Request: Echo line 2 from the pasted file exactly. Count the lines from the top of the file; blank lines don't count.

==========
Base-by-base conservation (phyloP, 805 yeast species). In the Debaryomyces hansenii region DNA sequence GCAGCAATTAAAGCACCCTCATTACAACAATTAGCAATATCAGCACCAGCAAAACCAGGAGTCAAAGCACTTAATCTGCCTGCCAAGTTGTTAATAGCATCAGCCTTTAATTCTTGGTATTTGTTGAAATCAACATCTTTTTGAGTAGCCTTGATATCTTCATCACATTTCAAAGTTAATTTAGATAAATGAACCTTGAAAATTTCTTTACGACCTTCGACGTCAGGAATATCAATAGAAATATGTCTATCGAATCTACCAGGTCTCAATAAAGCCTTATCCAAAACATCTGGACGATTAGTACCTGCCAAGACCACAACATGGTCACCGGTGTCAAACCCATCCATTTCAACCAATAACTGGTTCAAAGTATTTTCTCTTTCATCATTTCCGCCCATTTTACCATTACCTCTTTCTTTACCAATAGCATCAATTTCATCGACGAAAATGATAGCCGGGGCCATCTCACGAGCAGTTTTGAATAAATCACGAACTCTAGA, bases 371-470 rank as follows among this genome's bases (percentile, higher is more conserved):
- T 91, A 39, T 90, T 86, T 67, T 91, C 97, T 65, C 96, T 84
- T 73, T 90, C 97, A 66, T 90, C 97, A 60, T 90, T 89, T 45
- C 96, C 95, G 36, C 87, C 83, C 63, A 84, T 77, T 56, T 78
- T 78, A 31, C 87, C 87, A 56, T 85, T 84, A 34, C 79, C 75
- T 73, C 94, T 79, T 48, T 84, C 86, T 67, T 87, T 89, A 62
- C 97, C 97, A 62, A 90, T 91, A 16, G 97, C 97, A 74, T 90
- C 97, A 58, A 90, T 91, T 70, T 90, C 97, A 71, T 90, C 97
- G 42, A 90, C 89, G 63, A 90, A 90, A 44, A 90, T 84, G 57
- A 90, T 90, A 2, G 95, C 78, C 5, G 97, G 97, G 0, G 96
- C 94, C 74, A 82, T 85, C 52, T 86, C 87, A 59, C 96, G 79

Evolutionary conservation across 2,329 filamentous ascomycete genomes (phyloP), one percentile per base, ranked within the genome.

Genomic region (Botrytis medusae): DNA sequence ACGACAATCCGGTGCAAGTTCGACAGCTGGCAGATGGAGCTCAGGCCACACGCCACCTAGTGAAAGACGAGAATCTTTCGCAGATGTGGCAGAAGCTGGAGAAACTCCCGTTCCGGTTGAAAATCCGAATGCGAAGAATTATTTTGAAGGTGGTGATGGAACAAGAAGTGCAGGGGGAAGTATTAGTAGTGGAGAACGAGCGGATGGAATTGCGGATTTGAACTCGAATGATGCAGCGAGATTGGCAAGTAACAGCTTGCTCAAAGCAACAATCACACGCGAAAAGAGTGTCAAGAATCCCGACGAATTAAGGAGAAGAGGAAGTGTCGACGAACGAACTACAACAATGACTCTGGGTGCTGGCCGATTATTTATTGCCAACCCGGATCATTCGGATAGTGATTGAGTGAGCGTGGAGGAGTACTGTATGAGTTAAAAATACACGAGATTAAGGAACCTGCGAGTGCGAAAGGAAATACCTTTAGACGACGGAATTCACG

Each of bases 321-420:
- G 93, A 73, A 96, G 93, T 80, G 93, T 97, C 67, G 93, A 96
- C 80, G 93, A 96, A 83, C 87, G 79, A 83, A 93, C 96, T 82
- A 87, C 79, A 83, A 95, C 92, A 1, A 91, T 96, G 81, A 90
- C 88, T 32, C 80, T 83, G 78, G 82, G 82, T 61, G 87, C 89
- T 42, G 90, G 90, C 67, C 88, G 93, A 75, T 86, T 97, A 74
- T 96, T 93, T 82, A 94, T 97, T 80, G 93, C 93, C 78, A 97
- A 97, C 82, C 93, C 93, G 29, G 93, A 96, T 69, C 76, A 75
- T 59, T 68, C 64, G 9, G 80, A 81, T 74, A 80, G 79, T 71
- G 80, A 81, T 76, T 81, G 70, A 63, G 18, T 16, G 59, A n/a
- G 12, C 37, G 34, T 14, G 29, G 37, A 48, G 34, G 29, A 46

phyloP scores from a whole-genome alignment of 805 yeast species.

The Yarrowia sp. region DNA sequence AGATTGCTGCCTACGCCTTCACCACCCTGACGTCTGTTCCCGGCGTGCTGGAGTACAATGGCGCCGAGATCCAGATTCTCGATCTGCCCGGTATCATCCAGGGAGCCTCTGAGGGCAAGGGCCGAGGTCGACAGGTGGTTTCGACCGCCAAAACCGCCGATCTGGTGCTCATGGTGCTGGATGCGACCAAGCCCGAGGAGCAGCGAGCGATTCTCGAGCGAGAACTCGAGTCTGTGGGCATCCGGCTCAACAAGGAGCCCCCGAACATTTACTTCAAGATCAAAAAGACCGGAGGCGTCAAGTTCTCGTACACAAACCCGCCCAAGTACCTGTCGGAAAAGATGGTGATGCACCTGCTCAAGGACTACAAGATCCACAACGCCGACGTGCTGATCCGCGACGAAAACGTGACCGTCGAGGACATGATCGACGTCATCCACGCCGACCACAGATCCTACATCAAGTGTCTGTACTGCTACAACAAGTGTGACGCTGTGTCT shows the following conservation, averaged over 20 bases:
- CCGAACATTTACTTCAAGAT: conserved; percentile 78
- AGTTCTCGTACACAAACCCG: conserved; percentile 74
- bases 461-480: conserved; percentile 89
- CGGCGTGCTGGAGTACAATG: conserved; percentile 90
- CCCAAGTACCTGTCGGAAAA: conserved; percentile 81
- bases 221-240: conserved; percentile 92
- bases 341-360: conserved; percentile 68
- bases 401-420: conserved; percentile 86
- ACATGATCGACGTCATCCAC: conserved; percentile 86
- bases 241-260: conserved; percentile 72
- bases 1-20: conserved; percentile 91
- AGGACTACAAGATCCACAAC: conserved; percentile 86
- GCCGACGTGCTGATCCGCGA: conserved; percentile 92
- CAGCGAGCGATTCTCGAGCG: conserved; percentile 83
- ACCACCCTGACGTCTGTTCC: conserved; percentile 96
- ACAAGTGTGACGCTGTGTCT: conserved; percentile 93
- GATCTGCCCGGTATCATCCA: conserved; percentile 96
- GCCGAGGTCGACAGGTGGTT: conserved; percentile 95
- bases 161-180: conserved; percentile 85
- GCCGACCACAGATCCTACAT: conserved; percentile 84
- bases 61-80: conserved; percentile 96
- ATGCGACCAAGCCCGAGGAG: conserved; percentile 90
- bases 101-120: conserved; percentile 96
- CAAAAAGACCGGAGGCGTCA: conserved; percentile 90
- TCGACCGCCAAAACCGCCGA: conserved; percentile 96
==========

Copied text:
- T 91, A 39, T 90, T 86, T 67, T 91, C 97, T 65, C 96, T 84